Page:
I understand how Ethereum addresses are generated. This thread has a great explanation: How are ethereum addresses generated?

However, what this explanation is missing is why a hash is used.

There is a related post with no convincing answer: Relationship between Ethereum Address and public key

Aside from the point that addresses based on hashes are shorter, a commonly given argument is that the hashing provides additional security in case of a compromisation of the elliptic curve cryptography. In case of Bitcoin, I can sort of see the point of that (as it discourages address reuse), but in Ethereum, addresses are designed to be reused and public keys are revealed with every transaction, so "hiding" them using hashes seems rather pointless.

Even in this post by a Bitcoin Core Developer it is argued that hashing is probably unnecessary.

Disregarding the potentially increased usability of shorter addresses, if one were to design a new blockchain, is there any reason to use addresses based on hashes instead of compressed public keys?

  • "addresses are designed to be reused". Interesting. But how does that work? If it's reused, that means my funds balance on my address can become someone else's funds? Commented Jan 17, 2023 at 21:56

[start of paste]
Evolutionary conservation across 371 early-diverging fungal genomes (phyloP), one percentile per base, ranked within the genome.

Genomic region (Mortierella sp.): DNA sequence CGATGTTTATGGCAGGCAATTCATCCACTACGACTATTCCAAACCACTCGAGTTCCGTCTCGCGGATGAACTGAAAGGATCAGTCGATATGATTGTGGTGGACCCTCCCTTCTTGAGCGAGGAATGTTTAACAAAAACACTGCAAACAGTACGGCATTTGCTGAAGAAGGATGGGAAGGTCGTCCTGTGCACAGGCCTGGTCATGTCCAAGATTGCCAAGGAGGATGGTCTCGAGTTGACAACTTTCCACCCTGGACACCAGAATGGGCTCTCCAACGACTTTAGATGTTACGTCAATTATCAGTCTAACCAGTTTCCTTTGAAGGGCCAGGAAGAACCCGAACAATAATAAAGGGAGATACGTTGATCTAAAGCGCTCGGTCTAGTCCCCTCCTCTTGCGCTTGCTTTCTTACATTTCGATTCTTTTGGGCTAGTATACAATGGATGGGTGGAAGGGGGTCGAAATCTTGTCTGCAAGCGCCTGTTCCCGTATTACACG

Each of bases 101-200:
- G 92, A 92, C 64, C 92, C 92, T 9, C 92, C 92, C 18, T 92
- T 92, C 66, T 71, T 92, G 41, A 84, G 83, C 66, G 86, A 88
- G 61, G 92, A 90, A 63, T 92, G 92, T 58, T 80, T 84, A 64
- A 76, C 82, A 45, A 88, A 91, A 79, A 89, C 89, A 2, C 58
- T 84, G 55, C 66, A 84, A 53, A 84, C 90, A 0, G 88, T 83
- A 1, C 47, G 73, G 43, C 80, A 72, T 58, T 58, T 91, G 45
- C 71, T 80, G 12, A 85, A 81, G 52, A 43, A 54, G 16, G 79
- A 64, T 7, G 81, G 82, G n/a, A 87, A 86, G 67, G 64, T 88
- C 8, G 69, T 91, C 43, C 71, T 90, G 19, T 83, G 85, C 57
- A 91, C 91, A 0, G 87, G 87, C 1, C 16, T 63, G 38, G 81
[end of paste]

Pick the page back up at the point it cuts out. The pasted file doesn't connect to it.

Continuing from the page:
1 Answer 1


Indeed, ethereum's address reuse renders the "protection against an ecc public key attack" argument null.

For externally owned accounts, using the public key directly would likely not result in any issues, or major security problem.

The only reason I can think of where hashing is helpful is to maintain parity between externally owned accounts and internal accounts (contracts). Contracts are not linked to private keys, and the contract address is instead calculated as a hash based on the creating address and the transaction nonce.

For a naive case, this could be replaced by a hash of a public key and nonce, but contracts can be deployed by other contracts, which would not easily expose a public key.

At this point, it is more of a design choice than a security choice.

  • > "Indeed, ethereum's address reuse renders the public ecc argument null." I don't think it does in that if there is a security advantage, you can still take advantage of it by not reusing a particular address, even if that isn't the most common way of using Ethereum. Commented Aug 22, 2018 at 7:07
  • @EdmundEdgar Sure, but there are few scenarios where you could actually do that practically. Ethereum is structured in a manner which assumes address reuse (contract interactions, especially). Commented Aug 22, 2018 at 7:10
  • Thanks, I hadn't thought about the contract address case.
    – graup
    Commented Aug 22, 2018 at 8:05

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